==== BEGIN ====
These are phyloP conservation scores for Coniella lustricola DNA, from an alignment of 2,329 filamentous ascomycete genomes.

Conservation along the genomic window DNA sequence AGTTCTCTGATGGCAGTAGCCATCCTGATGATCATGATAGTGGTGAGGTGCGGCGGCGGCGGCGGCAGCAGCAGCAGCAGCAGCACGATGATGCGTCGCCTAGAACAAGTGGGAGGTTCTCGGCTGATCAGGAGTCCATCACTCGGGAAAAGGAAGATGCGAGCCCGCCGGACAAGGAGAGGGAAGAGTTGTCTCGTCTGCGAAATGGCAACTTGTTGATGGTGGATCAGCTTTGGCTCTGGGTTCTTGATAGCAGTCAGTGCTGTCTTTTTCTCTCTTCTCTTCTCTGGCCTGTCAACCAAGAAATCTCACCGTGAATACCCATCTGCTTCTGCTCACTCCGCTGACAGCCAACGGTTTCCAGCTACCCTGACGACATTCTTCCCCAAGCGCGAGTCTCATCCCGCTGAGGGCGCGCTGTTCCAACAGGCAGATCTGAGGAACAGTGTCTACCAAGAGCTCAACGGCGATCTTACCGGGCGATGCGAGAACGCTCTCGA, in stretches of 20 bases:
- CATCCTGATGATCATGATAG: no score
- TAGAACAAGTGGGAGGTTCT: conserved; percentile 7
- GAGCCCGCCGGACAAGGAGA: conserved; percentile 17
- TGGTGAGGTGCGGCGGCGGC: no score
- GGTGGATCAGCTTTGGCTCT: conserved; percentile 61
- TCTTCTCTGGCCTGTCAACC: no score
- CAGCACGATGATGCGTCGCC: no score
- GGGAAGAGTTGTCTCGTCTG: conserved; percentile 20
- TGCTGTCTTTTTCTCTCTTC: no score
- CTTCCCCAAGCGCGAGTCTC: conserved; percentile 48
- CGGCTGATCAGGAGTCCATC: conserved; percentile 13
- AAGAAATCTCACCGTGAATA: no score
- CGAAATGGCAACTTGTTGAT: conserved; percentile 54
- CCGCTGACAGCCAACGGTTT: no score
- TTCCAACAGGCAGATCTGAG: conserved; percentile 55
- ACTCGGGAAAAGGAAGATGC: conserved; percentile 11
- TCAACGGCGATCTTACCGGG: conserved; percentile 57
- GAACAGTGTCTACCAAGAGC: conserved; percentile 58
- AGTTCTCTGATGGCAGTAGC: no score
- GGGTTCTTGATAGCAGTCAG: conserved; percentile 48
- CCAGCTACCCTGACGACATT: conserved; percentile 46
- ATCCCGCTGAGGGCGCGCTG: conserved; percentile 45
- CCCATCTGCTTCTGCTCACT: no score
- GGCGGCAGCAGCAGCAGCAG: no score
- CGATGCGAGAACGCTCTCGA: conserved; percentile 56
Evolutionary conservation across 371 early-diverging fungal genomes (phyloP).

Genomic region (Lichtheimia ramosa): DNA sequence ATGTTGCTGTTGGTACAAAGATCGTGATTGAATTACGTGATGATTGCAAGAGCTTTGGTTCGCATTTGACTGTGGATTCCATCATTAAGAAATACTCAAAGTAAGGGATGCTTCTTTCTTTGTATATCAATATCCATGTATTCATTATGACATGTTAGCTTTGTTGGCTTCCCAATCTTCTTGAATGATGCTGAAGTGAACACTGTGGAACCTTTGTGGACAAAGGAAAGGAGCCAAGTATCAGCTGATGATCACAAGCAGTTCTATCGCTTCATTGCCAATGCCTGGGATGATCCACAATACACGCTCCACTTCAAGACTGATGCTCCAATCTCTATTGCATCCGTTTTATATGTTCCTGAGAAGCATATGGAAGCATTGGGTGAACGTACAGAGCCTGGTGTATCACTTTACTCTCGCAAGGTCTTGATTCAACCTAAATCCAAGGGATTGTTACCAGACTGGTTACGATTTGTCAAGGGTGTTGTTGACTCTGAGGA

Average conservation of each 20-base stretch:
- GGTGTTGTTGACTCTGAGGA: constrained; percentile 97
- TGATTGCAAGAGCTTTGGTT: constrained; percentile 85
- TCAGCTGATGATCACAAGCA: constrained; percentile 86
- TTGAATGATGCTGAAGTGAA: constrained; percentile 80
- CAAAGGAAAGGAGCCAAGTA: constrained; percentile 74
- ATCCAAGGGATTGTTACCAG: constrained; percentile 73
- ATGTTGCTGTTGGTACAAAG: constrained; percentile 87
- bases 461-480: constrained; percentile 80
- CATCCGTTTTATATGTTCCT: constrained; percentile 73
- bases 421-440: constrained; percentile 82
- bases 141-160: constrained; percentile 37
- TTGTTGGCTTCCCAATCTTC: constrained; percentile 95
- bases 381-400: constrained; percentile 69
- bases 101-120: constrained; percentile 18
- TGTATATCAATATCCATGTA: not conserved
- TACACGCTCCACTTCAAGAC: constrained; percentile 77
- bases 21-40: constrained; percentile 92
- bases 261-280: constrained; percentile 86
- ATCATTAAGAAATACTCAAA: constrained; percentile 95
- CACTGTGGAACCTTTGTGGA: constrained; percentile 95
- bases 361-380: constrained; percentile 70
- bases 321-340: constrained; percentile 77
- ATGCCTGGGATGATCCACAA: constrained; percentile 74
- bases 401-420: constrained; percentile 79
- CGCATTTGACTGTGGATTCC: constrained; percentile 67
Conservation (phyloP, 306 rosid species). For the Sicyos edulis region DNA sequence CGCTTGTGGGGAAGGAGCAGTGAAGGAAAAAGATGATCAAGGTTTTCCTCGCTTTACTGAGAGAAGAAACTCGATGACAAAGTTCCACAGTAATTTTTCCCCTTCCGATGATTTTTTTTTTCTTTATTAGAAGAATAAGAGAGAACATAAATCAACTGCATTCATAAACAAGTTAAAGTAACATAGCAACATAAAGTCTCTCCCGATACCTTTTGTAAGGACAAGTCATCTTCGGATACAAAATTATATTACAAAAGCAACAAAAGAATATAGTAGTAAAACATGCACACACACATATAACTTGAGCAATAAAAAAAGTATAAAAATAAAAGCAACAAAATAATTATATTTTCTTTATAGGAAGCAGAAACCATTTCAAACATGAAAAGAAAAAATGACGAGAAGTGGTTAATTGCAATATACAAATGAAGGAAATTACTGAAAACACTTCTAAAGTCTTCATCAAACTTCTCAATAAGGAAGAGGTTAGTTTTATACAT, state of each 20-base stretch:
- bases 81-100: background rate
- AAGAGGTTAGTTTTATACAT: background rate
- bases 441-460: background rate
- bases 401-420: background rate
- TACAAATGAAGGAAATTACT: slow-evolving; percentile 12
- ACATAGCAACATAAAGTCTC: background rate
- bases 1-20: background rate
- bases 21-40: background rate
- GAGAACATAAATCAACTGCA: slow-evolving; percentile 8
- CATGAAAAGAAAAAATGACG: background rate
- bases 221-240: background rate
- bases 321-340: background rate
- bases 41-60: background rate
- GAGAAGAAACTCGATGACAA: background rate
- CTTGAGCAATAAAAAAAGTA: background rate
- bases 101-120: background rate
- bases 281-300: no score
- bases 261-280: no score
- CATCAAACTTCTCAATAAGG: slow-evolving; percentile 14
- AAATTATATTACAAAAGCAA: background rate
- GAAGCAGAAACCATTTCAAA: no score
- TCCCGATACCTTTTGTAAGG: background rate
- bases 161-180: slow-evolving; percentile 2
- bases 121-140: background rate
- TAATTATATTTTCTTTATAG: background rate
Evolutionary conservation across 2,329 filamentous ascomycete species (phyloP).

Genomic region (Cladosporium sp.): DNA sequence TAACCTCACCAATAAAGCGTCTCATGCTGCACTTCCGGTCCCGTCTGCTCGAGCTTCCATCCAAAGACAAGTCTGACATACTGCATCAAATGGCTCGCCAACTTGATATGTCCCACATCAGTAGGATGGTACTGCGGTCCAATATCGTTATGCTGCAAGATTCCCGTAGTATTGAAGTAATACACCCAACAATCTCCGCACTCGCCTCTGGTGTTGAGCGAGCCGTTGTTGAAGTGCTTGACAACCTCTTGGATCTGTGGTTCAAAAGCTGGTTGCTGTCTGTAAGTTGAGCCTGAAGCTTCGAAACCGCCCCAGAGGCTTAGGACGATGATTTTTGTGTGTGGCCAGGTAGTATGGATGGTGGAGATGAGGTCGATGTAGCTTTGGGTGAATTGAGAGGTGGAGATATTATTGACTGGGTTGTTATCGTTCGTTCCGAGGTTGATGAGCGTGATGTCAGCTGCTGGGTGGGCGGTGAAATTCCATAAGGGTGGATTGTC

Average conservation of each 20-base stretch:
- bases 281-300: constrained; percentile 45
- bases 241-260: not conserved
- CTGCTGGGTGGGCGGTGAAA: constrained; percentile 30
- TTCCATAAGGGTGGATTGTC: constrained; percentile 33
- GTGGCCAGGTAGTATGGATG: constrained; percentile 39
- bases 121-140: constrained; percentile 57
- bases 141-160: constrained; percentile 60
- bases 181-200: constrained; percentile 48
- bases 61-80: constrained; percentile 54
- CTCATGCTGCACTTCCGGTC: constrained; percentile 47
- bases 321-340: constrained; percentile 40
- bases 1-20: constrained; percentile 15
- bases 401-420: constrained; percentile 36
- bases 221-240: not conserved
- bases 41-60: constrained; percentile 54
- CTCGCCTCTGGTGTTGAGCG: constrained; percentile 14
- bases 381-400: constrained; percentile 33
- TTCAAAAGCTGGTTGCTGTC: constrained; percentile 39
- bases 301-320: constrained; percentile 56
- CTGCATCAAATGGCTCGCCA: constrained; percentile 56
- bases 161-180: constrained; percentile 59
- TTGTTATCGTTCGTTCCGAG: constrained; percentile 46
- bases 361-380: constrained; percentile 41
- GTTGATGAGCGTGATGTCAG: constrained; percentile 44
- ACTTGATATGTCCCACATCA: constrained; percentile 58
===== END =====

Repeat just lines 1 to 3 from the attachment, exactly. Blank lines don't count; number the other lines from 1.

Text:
These are phyloP conservation scores for Coniella lustricola DNA, from an alignment of 2,329 filamentous ascomycete genomes.

Conservation along the genomic window DNA sequence AGTTCTCTGATGGCAGTAGCCATCCTGATGATCATGATAGTGGTGAGGTGCGGCGGCGGCGGCGGCAGCAGCAGCAGCAGCAGCACGATGATGCGTCGCCTAGAACAAGTGGGAGGTTCTCGGCTGATCAGGAGTCCATCACTCGGGAAAAGGAAGATGCGAGCCCGCCGGACAAGGAGAGGGAAGAGTTGTCTCGTCTGCGAAATGGCAACTTGTTGATGGTGGATCAGCTTTGGCTCTGGGTTCTTGATAGCAGTCAGTGCTGTCTTTTTCTCTCTTCTCTTCTCTGGCCTGTCAACCAAGAAATCTCACCGTGAATACCCATCTGCTTCTGCTCACTCCGCTGACAGCCAACGGTTTCCAGCTACCCTGACGACATTCTTCCCCAAGCGCGAGTCTCATCCCGCTGAGGGCGCGCTGTTCCAACAGGCAGATCTGAGGAACAGTGTCTACCAAGAGCTCAACGGCGATCTTACCGGGCGATGCGAGAACGCTCTCGA, in stretches of 20 bases:
- CATCCTGATGATCATGATAG: no score